When people travel to the East African nation of Uganda, they often hope to snap a photo of an elusive mountain gorilla. For some, spotting a majestic silverback can be a life-changing experience.
When Jules Lipoff, M.D., a dermatologist at the University of Pennsylvania, traveled to Uganda, he took pictures of something else. In his case, it was a life-changing experience for the ones being photographed.
Dr. Lipoff completed part of his medical training in rural Uganda where, he said, there are high rates of HIV and skin diseases. To ensure his new neighbors got the best care possible, he began taking pictures of their skin disorders and emailing them to his dermatology professors back home.
What Dr. Lipoff was doing — using photographs and the web to get medical care from a dermatologist in another location — is called teledermatology. A branch of telemedicine, teledermatology is an increasingly common way for patients to communicate with their providers and for doctors to communicate with each other.
When used as an extension of ongoing, in-person care, teledermatology helps ensure that everyone, regardless of where they live, has access to the trained skin specialists they need.
“You don’t necessarily have to work halfway across the world to see problems with access to care and how we can make it work for people at home,” said Dr. Lipoff, who is now a member of the American Academy of Dermatology’s Telemedicine Task Force.
Teledermatology can take many different forms, explained April Armstrong, M.D., a dermatologist at the University of Southern California in Los Angeles and a member of the National Psoriasis Foundation Medical Board.
Primary care providers can use it to communicate with a dermatologist about a patient’s skin problem and get a recommendation on the best approach. Or a patient can use it to communicate directly with a dermatologist when time, distance, or cost make an in-person appointment difficult. Dr. Armstrong, who has extensively studied this patient-to-provider form of teledermatology, calls it “direct care.”
Some dermatologists offer direct care through email, texts or other services. People can also obtain direct care teledermatology through web-based platforms not associated with a brick-and-mortar clinic.
“Traditionally, we’ve applied the model to patients who live far away because geographically, they’re at a disadvantage in terms of receiving quality derm care on a consistent basis,” said Dr. Armstrong, adding that some of her patients take multiple buses through Los Angeles traffic to see her.
But distance isn’t the only barrier to in-person care.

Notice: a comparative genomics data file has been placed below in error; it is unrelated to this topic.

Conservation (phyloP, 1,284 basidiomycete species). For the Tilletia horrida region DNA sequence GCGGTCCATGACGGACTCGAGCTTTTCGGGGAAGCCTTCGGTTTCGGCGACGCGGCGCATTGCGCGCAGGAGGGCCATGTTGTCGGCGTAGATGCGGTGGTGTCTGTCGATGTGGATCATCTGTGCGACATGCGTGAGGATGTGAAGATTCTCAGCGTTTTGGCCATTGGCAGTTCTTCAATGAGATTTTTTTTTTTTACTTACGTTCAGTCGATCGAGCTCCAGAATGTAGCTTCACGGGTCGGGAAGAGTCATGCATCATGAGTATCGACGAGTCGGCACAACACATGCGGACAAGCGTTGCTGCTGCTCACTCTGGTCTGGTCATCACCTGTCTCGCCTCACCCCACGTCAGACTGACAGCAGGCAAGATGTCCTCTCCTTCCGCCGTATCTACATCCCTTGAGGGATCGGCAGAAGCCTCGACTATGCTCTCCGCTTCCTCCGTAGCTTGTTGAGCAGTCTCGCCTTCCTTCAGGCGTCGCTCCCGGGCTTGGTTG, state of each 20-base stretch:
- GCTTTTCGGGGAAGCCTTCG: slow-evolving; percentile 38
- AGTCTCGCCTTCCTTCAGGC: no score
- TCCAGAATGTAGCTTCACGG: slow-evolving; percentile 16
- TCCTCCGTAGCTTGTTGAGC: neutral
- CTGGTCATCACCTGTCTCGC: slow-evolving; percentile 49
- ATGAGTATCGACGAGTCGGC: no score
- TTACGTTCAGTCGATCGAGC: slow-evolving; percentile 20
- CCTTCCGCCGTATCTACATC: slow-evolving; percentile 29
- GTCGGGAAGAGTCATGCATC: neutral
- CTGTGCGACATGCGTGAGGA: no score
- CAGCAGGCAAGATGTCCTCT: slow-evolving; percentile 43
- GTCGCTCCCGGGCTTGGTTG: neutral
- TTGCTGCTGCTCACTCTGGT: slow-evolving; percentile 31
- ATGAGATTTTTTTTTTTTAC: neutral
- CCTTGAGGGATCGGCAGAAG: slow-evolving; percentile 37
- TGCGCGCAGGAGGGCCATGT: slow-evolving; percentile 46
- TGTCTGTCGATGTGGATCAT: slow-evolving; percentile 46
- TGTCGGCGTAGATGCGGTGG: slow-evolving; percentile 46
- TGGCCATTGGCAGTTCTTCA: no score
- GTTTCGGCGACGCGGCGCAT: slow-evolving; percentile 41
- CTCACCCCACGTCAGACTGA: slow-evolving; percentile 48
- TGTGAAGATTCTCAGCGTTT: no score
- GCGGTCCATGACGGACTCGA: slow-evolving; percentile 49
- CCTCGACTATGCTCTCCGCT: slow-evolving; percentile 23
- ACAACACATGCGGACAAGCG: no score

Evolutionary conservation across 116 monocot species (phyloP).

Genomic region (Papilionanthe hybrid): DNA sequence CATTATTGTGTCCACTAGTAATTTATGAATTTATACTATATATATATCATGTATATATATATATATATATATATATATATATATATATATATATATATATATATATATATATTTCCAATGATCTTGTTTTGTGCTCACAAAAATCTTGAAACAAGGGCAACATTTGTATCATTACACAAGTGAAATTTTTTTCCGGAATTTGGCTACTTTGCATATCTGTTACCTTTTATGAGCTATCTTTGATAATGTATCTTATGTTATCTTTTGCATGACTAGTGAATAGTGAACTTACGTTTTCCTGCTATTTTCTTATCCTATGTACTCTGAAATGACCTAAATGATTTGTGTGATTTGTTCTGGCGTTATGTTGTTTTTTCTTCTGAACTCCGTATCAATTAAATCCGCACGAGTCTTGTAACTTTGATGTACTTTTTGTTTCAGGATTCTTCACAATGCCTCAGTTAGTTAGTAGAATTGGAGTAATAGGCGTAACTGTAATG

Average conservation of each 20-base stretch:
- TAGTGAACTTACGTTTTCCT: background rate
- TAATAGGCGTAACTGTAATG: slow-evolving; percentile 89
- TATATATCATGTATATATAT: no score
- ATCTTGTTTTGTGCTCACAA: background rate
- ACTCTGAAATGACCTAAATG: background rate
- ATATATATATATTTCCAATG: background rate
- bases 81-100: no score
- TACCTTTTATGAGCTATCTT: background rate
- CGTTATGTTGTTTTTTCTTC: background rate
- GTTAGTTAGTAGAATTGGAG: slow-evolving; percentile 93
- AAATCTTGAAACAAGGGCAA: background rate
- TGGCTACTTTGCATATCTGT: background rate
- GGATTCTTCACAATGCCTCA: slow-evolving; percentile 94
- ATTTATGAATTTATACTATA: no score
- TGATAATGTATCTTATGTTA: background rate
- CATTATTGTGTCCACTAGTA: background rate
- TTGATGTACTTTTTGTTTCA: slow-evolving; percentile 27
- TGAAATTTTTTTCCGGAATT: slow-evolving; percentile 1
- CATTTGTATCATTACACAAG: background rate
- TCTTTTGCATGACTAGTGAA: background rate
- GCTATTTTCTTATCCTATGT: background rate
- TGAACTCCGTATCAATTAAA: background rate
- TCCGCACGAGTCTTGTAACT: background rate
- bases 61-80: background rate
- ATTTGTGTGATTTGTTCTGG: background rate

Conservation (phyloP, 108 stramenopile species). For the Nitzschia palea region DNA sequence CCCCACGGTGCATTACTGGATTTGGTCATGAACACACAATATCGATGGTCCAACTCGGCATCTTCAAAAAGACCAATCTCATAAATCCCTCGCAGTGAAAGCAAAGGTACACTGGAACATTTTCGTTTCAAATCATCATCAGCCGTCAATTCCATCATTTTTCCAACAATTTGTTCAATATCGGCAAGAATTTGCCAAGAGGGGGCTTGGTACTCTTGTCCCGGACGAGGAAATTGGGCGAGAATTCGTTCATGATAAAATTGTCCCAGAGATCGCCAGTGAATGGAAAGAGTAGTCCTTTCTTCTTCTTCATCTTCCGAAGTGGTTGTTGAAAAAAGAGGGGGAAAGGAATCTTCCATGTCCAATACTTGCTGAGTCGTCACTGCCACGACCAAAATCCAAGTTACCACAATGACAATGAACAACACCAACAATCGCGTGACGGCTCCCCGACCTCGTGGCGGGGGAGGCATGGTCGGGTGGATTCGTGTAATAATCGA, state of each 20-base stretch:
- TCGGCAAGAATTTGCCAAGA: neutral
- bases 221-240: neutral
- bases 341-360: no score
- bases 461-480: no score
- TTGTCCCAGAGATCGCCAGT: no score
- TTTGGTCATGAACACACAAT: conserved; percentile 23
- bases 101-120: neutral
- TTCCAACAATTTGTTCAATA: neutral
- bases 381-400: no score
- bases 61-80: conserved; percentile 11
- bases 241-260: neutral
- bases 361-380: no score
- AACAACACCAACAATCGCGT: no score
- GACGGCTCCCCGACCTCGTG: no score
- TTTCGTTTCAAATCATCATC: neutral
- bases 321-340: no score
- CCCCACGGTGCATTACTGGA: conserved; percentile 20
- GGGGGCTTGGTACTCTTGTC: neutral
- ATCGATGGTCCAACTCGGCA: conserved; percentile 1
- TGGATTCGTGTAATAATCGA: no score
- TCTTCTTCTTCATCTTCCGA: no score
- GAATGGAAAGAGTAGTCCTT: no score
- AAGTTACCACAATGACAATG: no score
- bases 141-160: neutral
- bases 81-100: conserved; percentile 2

Mark Seraly, M.D., a dermatologist near Pittsburgh, Pennsylvania, said that teledermatology can also be helpful for people who can’t afford in-person care, or who don’t have the flexibility to take time off from work or school.
Dr. Seraly is the founder of DermatologistOnCall, a web-based teledermatology platform that provides direct care. DermatologistOnCall launched a partnership with NPF’s Patient Navigation Center in August 2016.
A picture-perfect fit for psoriasis?
In many ways, telemedicine was made for dermatology. Making diagnoses based on photographs has always been part of the dermatologist’s routine.
“We’re trained by looking at things, looking at images; we take our board [exams] that way,” said Dr. Seraly.
When it comes to psoriasis, research indicates that teledermatology has a particularly good track record.
“Studies have shown that people can assess psoriasis images in photographs quite well, and assess the degree of severity and make clinical decisions quite well,” Dr. Armstrong said.
Dr. Armstrong was lead author on a study, published in June 2012 in the Journal of the American Academy of Dermatology, comparing the quality of care given to psoriasis patients seeing their dermatologist for follow-up exclusively online to quality of care for patients having in-person follow-up.
Results indicated that patients in both groups experienced similar improvements in skin and quality of life, with no significant differences between the groups.
For a chronic condition like psoriasis, which requires frequent check-ups, communicating online with your doctor between appointments can be particularly helpful. Dr. Armstrong said the online option actually encourages patients to have more regular check-ins with their doctor.
I can’t remember what my doctor said!
Melissa Withem Voss, of Lake County, Illinois, developed psoriasis in her 20s.
She has regular in-person appointments with her dermatologist but likes using her doctor’s online portal to touch base between visits. When she emails her dermatologist, she hears back within 24 hours.
For her, that beats trying to reach her care team by phone. She uses email to ask questions she didn’t have time for during the appointment. That way, she can gather her thoughts and make sure she’s getting the information she needs.
“When you’re in an appointment, you can be rushed, because the doctors are behind — or you’re in a rush because they’ve taken too long to get to you,” Voss said.
But aside from convenience, there’s another reason Voss uses teledermatology — she’s almost completely deaf, which makes it difficult for her to process comprehensive information during a quick conversation.
“I’m more apt to send an email to the physician just because understanding them back is less difficult,” she said.
Over the past few months, online communication has become an essential part of her treatment plan. She’s been dealing with severe psoriasis for decades. “I have been, at times, covered on 97 percent of my body,” she said.
But that changed in December 2016, when she tried a biologic that gave her clear skin.
The change is so dramatic that, for the first time in decades, she’s feeling sensations on her skin — different textures, for instance, like the silky feeling of fur when her dog brushes past her — that her thick plaques prevented her from feeling before.
It’s important to her do everything she can to make sure she stays on top of her treatment. That would be a lot harder without teledermatology.
Voss said that, perhaps because this biologic is a new medication, her pharmacy can’t always answer questions about potential side effects or the way it might interact with other medicines she takes. She emails questions to her doctor instead.
“I like to send messages back and forth trying to figure out, ‘OK, is it safe to take a Tums if I have heartburn?’” she said.
She also emailed a picture when her skin started to improve. Before she started her new treatment, her back was completely covered in plaques. But after she began taking her new medication, her psoriasis came to resemble an hourglass, with her skin clearing toward the edges of the middle of her back.